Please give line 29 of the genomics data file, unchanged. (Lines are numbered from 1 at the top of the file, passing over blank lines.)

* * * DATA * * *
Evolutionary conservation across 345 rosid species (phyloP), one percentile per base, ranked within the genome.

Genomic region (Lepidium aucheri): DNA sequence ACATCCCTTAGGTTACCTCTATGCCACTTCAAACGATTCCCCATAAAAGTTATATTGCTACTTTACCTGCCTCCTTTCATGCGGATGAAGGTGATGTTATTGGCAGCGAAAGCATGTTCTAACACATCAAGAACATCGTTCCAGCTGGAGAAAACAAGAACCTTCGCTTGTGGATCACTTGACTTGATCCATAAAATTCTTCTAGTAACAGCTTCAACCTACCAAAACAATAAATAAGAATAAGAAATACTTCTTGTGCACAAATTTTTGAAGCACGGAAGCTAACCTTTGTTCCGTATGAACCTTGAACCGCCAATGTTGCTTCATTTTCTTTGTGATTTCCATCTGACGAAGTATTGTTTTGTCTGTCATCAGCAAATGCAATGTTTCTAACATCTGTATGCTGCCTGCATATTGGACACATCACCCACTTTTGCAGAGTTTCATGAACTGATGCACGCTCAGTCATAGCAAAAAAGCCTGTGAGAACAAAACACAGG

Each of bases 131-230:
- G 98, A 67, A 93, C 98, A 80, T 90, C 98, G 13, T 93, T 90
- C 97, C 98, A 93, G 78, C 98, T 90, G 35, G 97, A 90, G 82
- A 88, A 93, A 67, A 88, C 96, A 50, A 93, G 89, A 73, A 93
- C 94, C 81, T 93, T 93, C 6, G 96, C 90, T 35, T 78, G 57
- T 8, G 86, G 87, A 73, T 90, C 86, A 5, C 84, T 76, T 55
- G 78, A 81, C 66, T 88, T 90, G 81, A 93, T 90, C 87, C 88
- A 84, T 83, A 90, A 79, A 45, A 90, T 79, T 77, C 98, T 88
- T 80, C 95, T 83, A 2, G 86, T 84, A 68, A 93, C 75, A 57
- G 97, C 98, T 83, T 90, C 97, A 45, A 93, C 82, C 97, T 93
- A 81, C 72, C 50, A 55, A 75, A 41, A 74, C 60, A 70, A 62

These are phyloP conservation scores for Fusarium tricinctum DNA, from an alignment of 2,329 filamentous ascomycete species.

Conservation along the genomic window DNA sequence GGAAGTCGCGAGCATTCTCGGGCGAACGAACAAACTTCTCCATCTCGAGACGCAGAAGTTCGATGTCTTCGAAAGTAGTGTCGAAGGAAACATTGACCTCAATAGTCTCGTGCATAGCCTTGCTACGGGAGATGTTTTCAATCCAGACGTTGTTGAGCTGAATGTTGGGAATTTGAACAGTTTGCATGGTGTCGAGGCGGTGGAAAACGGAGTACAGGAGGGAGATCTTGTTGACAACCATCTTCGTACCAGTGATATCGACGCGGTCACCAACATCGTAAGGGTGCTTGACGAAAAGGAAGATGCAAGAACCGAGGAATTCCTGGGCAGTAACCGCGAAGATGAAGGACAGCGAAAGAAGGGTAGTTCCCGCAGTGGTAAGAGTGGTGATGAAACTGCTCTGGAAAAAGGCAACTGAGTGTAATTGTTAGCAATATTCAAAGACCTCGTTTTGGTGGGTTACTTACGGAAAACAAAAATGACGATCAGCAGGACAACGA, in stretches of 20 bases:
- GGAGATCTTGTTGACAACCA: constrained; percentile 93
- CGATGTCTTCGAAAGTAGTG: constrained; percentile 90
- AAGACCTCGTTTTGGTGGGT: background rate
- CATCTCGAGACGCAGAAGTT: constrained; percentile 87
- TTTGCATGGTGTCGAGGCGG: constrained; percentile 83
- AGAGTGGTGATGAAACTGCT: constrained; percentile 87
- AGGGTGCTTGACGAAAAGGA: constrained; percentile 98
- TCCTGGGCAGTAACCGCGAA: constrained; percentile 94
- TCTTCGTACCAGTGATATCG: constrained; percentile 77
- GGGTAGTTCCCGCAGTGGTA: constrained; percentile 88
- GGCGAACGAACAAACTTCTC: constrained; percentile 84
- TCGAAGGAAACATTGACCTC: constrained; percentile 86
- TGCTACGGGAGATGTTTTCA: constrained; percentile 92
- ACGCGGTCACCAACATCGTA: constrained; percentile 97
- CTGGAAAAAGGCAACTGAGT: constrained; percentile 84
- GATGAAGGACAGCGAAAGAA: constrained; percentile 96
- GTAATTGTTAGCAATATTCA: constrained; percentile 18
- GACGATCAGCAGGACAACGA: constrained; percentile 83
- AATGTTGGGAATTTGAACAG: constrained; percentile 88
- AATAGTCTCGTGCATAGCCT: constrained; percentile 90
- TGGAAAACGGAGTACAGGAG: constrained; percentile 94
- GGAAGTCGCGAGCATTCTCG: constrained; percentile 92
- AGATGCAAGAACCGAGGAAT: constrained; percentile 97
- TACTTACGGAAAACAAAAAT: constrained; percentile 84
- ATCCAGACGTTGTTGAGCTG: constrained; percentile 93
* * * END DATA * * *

- ACGCGGTCACCAACATCGTA: constrained; percentile 97